They then tracked the behavior of the apps' human users and mimicked it using a "vast network of bots," allowing them to generate fake traffic and con marketers out of millions for in-app ads (including those run by Google itself). And all the while, the real human data would mask the fake generated info, making it even harder to detect any wrongdoing.
Most of the scam apps identified by BuzzFeed were games, while others included a flashlight app, a selfie app, and a healthy eating app. They were reportedly installed more than 115 million times, with one app ("EverythingMe") reaping 20 million installs alone.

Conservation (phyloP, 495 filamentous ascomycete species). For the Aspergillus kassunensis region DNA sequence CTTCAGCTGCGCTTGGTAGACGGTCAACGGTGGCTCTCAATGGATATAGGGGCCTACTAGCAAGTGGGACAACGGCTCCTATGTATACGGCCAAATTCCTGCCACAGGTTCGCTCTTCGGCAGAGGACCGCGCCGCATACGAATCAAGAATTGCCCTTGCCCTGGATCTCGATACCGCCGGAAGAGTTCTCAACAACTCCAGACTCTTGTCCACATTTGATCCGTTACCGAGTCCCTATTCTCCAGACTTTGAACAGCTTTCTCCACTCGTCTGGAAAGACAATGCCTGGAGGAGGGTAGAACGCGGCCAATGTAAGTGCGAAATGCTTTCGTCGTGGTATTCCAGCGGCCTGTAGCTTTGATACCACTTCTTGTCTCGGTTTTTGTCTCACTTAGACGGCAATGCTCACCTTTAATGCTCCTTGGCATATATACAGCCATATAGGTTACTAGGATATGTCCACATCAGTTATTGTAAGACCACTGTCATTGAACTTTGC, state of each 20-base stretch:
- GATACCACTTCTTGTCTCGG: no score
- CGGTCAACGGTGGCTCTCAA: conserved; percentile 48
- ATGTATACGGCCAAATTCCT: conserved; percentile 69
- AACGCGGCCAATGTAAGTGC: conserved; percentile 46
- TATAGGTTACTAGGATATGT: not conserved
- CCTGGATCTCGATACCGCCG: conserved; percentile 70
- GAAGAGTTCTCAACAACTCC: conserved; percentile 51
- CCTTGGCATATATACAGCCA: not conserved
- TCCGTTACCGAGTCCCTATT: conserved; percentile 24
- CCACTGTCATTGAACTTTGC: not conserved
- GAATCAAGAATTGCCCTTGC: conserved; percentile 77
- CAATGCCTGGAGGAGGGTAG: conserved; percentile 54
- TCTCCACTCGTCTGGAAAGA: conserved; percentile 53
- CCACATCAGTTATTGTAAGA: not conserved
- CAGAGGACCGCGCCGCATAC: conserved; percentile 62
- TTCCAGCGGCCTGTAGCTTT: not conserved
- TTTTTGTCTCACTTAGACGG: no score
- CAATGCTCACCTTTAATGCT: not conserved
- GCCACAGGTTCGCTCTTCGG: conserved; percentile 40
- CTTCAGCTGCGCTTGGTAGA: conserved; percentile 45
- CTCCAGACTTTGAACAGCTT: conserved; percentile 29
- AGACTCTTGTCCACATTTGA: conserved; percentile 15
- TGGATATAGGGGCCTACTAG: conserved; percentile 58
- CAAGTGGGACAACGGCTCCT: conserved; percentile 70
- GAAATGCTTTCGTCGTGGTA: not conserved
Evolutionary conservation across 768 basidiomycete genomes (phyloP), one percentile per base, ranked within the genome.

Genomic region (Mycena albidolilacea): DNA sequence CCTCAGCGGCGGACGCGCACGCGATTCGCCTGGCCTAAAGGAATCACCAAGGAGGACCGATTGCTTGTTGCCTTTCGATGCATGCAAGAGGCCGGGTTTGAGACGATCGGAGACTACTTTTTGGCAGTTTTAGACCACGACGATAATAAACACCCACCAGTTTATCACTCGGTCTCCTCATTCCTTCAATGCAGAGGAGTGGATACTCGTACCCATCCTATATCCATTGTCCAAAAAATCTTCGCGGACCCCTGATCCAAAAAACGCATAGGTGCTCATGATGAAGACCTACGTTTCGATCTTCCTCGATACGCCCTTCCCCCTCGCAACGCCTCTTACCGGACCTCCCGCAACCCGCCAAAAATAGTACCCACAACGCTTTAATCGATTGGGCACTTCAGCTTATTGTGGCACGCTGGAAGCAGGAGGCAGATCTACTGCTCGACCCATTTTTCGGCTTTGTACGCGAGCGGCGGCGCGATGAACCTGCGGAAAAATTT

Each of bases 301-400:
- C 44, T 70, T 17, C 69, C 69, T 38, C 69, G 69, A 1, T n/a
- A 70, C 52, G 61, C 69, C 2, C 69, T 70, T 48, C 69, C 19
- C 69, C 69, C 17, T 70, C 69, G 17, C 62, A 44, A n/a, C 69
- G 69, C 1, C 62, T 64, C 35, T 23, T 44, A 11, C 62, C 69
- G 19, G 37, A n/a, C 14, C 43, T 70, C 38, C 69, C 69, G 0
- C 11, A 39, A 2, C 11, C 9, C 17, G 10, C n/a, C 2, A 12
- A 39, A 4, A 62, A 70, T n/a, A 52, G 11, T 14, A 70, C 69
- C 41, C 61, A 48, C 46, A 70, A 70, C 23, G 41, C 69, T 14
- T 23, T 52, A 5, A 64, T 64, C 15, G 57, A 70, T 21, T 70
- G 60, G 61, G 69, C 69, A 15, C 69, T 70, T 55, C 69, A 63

After being alerted to the scheme last week, Google began removing the apps from its Google Play Store -- though, as noted by The Verge, it seems Everything Me is still live. According to the big G's findings, around $10 million had been accrued through fake views from marketers. But fraud detection firm Pixalate (which first spotted the scheme in June) puts the figure at $75 million per year. "We are actively tracking this operation, and continually updating and improving our enforcement tactics," said Google.